The attorney general's office for the US state of New York has fined a developer $410,000 for distributing stalkerware. Bleeping Computer reports that the Florida-based developer, Patrick Hinchy, runs sixteen companies that operate a number of apps including Auto Forward, Easy Spy, PhoneSpector, and TurboSpy that copy information from a target’s device including call logs, text messages, images and videos, location data, and messaging app records. As the Record by Recording Future explains, some of the apps even allow customers to turn on the device’s cameras and audio recorders or exfiltrate data from the target’s iCloud server. The attorney general also alleges that deceptive marketing was used to mislead customers into thinking they were not violating the law, and that Finchy’s companies faked glowing reviews of the benefits of using spyware. New York Attorney General Letitia James stated, “Snooping on a partner and tracking their cell phone without their knowledge isn’t just a sign of an unhealthy relationship, it is against the law…Today’s agreement will block these companies from allowing New Yorkers to be monitored without their awareness, and will continue our ongoing fight to protect New Yorkers’ rights, safety, and privacy.” In addition to paying the fine, Hinchy has agreed to amend his business practices.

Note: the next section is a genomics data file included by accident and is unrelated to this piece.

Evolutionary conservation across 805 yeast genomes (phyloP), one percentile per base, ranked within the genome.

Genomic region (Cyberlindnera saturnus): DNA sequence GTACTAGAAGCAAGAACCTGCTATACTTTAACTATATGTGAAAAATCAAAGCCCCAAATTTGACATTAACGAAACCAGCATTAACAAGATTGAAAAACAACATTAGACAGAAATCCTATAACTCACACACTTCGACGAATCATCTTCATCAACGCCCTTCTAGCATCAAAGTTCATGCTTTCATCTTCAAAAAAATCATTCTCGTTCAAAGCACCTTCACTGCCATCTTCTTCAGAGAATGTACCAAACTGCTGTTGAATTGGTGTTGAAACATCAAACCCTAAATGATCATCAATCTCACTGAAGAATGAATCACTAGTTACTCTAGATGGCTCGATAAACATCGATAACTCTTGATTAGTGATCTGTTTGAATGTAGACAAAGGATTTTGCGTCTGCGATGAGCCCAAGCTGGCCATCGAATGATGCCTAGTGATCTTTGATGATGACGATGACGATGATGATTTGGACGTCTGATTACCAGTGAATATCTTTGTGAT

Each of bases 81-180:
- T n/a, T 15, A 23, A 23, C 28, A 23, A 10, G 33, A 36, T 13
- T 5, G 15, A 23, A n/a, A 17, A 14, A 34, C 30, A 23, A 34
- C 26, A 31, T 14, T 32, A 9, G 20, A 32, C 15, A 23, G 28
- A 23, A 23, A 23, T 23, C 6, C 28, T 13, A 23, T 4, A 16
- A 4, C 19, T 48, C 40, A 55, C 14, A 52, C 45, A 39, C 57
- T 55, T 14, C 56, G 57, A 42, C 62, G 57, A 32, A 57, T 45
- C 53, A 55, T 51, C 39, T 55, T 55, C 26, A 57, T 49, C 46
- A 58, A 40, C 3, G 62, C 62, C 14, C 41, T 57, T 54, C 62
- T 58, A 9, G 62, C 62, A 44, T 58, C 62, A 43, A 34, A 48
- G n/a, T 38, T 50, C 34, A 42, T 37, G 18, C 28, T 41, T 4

Is the US headed for prescriptive cybersecurity regulations for tech companies?
As the Washington Post reports, the US Cybersecurity and Infrastructure Security Agency (CISA) has been working to get tech manufacturers to make security an intrinsic part of their product design. CISA officials have announced plans to more clearly define the terms “secure-by-design” and “secure-by-default” in order to make it easier for tech companies to work toward these standards. Eric Goldstein, executive assistant director for cybersecurity at CISA, says the agency will be using NIST’s “secure software development framework” as a guide, as well as the set of voluntary “performance goals” CISA has already developed for critical infrastructure owners and operators. CISA also plans to highlight the companies that are doing it right. Goldstein said, “We don’t need to be punitive if we can say, ‘Here is what good looks like. Here are companies that are doing it.’ We can help send those market signals to say, ‘Here’s what to ask for when you're buying technology.’ And we think that industry will follow suit.”
While CISA doesn’t have much regulatory authority, the Biden administration simultaneously released a national cybersecurity strategy focused on improving the cybersecurity of key industries by calling for more security mandates. Some experts predict that the White House is signaling a shift to more stringent cyber regulations. The Federal News Network spoke with Megan Brown, a partner at leading Washington, DC law firm Wiley Rein, to discuss what Biden’s strategy could mean from a legal perspective. Rein states, “Recently, some administration officials were characterizing that strategy and used language that certainly suggests more of a regulatory push. I think that one of the words that folks liked to use was sort of reallocate the burdens of cybersecurity from smaller players to larger players. And I think across federal agencies, you’re seeing just such a flurry of activity, that we’re definitely headed down this path in many forms.”